Background: We previously described the KINSSHIP syndrome, an autosomal dominant disorder associated with intellectual disability (ID), mesomelic dysplasia and horseshoe kidney, caused by de novo variants in the degron of AFF3. Mouse knock-ins and overexpression in zebrafish provided evidence for a dominant-negative mode of action, wherein an increased level of AFF3 resulted in pathological effects.

Methods: Evolutionary constraints suggest that other modes-of-inheritance could be at play. We challenged this hypothesis by screening ID cohorts for individuals with predicted-to-be damaging variants in AFF3. We used both animal and cellular models to assess the deleteriousness of the identified variants.

Results: We identified an individual with a KINSSHIP-like phenotype carrying a de novo partial duplication of AFF3 further strengthening the hypothesis that an increased level of AFF3 is pathological. We also detected seventeen individuals displaying a milder syndrome with either heterozygous Loss-of-Function (LoF) or biallelic missense variants in AFF3. Consistent with semi-dominance, we discovered three patients with homozygous LoF and one compound heterozygote for a LoF and a missense variant, who presented more severe phenotypes than their heterozygous parents. Matching zebrafish knockdowns exhibit neurological defects that could be rescued by expressing human AFF3 mRNA, confirming their association with the ablation of aff3. Conversely, some of the human AFF3 mRNAs carrying missense variants identified in affected individuals did not rescue these phenotypes. Overexpression of mutated AFF3 mRNAs in zebrafish embryos produced a significant increase of abnormal larvae compared to wild-type overexpression further demonstrating deleteriousness. To further assess the effect of AFF3 variation, we profiled the transcriptome of fibroblasts from affected individuals and engineered isogenic cells harboring + / + , KINSSHIP/KINSSHIP, LoF/ + , LoF/LoF or KINSSHIP/LoF AFF3 genotypes. The expression of more than a third of the AFF3 bound loci is modified in either the KINSSHIP/KINSSHIP or the LoF/LoF lines. While the same pathways are affected, only about one third of the differentially expressed genes are common to the homozygote datasets, indicating that AFF3 LoF and KINSSHIP variants largely modulate transcriptomes differently, e.g. the DNA repair pathway displayed opposite modulation.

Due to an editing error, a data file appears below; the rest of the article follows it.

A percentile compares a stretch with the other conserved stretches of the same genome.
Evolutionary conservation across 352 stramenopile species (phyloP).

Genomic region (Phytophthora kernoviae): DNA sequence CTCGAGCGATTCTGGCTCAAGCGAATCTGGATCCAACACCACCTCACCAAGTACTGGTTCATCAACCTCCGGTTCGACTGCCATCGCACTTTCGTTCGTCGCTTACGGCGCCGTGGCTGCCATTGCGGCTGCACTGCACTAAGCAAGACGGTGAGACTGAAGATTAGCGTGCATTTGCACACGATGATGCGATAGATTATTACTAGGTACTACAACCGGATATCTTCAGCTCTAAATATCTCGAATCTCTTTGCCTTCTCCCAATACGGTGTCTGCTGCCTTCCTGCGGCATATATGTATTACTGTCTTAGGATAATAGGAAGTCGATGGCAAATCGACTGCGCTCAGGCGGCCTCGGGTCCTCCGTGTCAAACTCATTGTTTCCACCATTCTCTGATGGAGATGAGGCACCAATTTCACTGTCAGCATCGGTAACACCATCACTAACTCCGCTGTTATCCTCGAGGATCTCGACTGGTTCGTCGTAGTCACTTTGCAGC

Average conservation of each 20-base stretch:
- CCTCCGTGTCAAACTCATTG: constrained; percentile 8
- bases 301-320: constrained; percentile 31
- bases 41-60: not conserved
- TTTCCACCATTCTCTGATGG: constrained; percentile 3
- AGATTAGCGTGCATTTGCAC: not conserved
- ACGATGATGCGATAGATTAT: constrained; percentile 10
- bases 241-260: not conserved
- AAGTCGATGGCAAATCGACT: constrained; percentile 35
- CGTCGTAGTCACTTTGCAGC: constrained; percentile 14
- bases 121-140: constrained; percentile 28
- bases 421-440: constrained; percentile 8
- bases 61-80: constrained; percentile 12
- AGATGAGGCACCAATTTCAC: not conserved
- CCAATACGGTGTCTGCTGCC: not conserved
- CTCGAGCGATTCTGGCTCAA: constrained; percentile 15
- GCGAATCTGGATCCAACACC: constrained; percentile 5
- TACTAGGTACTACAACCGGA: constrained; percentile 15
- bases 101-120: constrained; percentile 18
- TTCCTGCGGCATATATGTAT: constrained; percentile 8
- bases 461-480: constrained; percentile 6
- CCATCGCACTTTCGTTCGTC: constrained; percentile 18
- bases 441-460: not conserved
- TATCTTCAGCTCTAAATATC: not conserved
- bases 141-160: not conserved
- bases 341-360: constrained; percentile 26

Conclusions: Our results and the high pleiotropy shown by variation at this locus suggest that minute changes in AFF3 function are deleterious.

Plant Direct. auth.: Group Fankhauser

Pectin methylesterification state and cell wall mechanical properties contribute to neighbor proximity-induced hypocotyl growth in Arabidopsis

Fabien Sénéchal 1 2Sarah Robinson 3 4Evert Van Schaik 5 6Martine Trévisan 1Prashant Saxena 1 7Didier Reinhardt 5Christian Fankhauser 1

. 2024 Apr 21;8(4):e584.

 doi: 10.1002/pld3.584. eCollection 2024 Apr.

Abstract